Just my own take, don't expect too much agreement in here :ph34r:

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Well I see taxes on business profits from production as an important part of achieving maximum social economic efficiency. It is from these profits that social costs of labour will be covered, since heaven knows they are not fully covered by wages.This also applies to capital gains which should also be taxed accordingly, because they arrive indirectly from labour production and of course... labour does not own the output of their production. However, it is from their production that society is sustained. Therefore, corporate taxes allow a certain value of production to be directed back toward sustaining society.

Just my own take, don't expect too much agreement in here :ph34r:

Only problem with the high corporate tax argument is that:

- usually the profit margin across same industry is similiar (retail (eg Tesco, ASDA, ...) profit margin is 5%) so any higher taxation just increases the price to the consumers (the citizens)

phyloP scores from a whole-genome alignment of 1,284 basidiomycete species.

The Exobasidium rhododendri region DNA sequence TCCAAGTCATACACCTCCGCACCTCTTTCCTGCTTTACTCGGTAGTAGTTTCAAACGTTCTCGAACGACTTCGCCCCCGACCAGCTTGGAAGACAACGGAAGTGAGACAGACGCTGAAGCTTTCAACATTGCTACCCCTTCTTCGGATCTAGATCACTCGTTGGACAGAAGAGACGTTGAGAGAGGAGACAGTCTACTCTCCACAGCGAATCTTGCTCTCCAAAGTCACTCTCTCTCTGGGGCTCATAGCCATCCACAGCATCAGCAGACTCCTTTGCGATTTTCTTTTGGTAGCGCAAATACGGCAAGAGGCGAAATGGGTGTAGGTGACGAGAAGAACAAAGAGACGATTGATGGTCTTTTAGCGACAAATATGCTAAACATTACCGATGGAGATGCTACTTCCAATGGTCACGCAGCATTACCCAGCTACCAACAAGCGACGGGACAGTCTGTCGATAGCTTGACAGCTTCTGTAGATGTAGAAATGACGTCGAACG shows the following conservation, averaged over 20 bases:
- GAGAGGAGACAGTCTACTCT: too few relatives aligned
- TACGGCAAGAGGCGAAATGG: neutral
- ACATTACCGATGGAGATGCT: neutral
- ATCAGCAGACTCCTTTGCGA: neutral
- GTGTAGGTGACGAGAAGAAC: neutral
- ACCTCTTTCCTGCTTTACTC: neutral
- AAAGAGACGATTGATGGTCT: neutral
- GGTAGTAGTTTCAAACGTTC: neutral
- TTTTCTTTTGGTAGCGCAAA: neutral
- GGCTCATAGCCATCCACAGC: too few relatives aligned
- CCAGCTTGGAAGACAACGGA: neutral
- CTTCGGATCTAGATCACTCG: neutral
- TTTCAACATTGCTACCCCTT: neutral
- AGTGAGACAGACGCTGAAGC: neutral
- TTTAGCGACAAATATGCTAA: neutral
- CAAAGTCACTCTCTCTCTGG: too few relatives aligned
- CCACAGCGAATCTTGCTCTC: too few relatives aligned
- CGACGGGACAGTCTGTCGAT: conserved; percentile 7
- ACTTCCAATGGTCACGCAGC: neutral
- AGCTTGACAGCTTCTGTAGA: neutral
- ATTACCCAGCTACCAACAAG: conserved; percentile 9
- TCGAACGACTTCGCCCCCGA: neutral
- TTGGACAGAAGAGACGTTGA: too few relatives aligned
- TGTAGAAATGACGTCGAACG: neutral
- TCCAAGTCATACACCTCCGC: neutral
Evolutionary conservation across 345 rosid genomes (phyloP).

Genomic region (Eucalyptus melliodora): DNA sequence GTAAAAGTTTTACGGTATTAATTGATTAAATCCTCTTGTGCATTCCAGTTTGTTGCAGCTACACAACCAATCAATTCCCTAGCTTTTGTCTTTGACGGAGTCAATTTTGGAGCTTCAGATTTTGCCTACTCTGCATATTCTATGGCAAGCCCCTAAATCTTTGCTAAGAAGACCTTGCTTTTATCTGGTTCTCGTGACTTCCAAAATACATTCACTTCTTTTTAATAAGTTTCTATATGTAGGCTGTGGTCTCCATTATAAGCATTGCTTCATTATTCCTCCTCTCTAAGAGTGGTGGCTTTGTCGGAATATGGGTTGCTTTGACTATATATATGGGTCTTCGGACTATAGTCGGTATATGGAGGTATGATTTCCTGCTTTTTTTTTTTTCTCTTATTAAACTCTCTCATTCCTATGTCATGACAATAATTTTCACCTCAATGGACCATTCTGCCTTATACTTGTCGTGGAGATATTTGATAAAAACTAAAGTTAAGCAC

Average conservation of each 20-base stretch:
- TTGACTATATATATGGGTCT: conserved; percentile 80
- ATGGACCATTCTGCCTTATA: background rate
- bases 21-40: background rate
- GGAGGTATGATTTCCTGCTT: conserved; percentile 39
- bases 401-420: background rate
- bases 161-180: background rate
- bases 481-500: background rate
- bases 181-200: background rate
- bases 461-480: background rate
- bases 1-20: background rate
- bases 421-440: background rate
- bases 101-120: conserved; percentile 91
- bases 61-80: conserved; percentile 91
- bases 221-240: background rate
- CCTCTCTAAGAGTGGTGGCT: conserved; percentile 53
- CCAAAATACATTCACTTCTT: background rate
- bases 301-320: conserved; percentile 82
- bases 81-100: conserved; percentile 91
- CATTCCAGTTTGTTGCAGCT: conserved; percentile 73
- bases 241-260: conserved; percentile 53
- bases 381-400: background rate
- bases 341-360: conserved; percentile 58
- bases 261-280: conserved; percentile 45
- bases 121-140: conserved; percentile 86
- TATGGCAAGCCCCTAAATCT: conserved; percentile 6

- if some extra money are taken from the profit margin it will hit mainly the shareholders (the rich). But who is the largest shareholder in the West??? -> the pension funds (the citizens)

- throwing money at lower classes (social care / minimal wage) does not improve their level in the sociaty or their quaility of life; as it just increases the price floors; eg Apple iPhone, designer hand bag or the best Nike shoes will be always expensive for the lower class

- as the West style high taxation social state is a hungry baby the burden of the high taxation (40%/50%) is on the middle class citizens

Thanks God for EU taxation rules and Ireland 10% corporate tax! This is only way forward! US 30% one is a joke. UK 20% one needs some tweaking to go down ...

Edited by Damik

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You can't really tax legal fictions like corporations. Only human beings pay tax ultimately.

In the case of taxes concerning corporations, either the shareholders, the employees, or the customers, will pay tax.